Sturdy, upright annual growing to about 3 ft (1 m). Has deeply veined, lance shaped, purple-green leaves that grow to 6 in (15 cm) and tufts of small, deep crimson flowers on long spikes.
Habitat & Cultivation
Native to India, amaranth grows wild in many countries, including the U.S. A common garden plant, it is harvested when in flower in late summer and early autumn.
Amaranth contains tannins, including a red pigment used to dye foods and medicines.
History & Folklore
Amaranth comes from the Greek word meaning “unwithering.” The amaranth was sacred to the goddess Artemis, worshipped at Ephesus, and was thought to have special healing powers. As a symbol of immortality, it was used to decorate tombs and images of the gods.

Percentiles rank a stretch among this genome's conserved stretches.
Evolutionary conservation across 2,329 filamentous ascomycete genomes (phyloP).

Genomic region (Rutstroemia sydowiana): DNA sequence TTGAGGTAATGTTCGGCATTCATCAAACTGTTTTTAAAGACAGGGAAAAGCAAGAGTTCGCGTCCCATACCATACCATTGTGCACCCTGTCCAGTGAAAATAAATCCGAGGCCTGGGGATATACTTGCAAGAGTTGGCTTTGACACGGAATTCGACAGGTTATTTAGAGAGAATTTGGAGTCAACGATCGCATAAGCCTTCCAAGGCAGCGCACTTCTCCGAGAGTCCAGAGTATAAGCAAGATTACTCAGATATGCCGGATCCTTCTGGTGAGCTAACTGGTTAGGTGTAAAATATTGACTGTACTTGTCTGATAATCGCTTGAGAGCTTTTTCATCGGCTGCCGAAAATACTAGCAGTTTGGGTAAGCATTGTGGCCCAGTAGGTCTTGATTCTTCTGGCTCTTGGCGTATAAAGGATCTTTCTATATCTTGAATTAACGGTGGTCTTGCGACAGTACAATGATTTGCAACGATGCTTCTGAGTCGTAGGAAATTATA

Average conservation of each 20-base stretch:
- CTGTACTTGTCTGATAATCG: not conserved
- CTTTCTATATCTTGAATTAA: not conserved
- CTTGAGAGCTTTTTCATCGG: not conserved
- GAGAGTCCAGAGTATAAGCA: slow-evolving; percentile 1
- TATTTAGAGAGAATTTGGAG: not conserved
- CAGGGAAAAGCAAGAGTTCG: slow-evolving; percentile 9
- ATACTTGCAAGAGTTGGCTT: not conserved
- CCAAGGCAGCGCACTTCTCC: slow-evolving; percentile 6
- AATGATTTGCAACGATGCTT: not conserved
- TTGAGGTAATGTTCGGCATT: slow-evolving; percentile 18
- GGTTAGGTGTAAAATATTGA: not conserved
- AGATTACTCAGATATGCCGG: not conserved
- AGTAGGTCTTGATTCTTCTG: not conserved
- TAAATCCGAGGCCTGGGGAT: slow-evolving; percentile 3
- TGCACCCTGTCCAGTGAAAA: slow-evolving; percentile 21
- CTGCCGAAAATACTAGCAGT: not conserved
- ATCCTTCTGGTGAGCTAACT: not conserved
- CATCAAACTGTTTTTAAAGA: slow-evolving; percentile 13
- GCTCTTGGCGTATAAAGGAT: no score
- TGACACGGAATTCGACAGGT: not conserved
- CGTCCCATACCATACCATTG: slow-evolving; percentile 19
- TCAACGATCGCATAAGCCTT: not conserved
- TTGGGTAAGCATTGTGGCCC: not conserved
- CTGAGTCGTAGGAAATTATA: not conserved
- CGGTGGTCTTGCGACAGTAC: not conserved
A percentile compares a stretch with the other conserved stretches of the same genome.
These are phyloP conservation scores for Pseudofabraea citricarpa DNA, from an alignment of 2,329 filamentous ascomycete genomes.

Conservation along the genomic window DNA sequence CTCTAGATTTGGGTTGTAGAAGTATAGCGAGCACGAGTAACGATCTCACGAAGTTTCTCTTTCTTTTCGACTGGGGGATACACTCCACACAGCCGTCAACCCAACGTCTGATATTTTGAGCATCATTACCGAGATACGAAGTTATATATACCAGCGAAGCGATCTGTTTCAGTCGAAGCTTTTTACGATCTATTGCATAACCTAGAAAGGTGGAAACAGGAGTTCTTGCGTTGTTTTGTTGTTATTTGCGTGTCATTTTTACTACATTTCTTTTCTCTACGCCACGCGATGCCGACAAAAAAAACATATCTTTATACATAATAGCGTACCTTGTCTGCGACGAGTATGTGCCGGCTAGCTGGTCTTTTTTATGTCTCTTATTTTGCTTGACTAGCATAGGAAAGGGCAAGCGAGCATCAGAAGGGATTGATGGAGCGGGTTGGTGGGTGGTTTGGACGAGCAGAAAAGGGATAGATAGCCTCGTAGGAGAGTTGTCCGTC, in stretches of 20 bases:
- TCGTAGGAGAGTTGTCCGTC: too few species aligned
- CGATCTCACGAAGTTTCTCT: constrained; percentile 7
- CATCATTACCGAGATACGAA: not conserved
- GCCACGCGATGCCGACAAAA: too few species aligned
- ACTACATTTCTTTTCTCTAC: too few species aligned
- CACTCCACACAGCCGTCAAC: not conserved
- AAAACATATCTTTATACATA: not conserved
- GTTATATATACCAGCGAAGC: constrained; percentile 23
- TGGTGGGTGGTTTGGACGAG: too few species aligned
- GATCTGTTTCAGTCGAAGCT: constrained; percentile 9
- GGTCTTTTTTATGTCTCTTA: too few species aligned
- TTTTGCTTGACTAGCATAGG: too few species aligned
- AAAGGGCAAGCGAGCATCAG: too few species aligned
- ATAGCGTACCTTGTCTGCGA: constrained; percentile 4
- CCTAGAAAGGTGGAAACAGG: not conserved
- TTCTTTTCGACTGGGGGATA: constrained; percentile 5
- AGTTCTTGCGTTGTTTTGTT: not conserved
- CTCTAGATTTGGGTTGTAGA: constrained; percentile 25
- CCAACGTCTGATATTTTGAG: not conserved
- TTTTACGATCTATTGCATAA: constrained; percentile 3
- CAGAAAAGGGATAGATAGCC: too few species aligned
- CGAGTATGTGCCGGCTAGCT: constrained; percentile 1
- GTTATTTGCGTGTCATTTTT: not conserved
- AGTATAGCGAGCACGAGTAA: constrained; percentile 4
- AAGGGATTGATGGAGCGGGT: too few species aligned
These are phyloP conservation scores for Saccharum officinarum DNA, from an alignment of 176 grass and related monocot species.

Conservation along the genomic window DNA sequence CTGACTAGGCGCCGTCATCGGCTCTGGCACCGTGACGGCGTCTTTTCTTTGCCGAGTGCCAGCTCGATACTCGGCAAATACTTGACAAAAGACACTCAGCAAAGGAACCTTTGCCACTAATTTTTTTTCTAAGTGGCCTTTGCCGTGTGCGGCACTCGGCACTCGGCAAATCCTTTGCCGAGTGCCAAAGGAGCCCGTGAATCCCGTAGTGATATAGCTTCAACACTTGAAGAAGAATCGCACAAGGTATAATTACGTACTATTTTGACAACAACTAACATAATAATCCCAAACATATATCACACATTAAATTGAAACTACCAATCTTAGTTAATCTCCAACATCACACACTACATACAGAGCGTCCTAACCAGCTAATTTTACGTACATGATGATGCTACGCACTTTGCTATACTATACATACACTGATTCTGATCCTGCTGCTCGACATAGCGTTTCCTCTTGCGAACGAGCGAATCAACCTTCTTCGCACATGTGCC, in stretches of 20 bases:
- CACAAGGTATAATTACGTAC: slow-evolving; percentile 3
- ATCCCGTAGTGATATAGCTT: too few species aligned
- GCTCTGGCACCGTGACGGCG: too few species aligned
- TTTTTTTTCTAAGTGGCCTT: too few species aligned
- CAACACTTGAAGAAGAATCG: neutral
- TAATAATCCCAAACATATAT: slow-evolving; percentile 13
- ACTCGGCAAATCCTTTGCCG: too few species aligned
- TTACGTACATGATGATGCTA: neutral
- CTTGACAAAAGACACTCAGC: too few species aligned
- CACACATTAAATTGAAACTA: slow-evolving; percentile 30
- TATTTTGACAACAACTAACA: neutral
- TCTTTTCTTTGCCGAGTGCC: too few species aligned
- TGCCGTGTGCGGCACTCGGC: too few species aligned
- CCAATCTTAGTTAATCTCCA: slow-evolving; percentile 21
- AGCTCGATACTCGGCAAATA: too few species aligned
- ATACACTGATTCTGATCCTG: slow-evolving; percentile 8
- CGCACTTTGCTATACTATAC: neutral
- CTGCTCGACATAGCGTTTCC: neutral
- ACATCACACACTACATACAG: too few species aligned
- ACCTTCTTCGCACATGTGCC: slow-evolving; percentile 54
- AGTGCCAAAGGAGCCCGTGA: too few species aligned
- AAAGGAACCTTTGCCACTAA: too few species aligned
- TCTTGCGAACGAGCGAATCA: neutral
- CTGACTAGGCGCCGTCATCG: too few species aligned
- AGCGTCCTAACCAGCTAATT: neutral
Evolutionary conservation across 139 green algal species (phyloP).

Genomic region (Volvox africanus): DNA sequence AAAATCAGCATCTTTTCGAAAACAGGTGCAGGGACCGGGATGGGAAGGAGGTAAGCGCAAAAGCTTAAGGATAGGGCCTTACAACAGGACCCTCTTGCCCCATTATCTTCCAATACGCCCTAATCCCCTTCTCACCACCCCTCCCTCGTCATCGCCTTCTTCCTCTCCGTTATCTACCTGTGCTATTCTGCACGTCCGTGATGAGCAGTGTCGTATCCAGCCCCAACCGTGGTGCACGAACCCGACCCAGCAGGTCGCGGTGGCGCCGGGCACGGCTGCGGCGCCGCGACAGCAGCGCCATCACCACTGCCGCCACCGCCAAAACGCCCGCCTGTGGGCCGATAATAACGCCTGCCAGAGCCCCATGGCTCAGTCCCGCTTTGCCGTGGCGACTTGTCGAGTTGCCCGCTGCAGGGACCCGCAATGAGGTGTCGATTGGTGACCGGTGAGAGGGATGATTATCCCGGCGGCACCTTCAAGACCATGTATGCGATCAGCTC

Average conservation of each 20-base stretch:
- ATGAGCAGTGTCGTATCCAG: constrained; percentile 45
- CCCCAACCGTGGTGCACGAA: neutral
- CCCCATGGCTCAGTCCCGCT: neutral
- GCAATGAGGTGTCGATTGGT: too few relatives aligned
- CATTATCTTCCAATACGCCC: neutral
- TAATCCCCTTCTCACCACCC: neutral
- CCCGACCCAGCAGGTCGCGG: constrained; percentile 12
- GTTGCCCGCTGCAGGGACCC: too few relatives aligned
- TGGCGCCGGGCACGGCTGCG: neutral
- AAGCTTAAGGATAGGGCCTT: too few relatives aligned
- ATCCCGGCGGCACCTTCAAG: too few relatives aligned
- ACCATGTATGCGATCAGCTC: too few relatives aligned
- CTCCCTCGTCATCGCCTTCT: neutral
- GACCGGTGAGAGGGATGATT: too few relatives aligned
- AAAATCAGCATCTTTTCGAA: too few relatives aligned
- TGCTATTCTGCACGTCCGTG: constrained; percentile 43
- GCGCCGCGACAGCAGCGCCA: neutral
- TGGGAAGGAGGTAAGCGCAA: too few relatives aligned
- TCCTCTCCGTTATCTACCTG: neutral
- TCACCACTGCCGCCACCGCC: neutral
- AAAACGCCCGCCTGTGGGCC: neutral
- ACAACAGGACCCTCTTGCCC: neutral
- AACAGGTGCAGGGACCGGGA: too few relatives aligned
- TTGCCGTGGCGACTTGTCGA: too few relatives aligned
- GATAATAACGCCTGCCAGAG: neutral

Medicinal Actions & Uses
Amaranth is an astringent herb that is used primarily to reduce blood loss and to treat diarrhea. A decoction of amaranth is taken as a remedy in cases of heavy menstrual bleeding, excessive vaginal discharge, diarrhea, and dysentery. It is also used as a gargle to soothe inflammation of the pharynx and to hasten the healing of canker sores.
Quinoa (A. caudatus, also known as Inca wheat) is a nutritious Andean grain. It is used to make bread and is eaten in salads. The seeds of A. grandiflorus are used as a foodstuff by Australian Aborigines.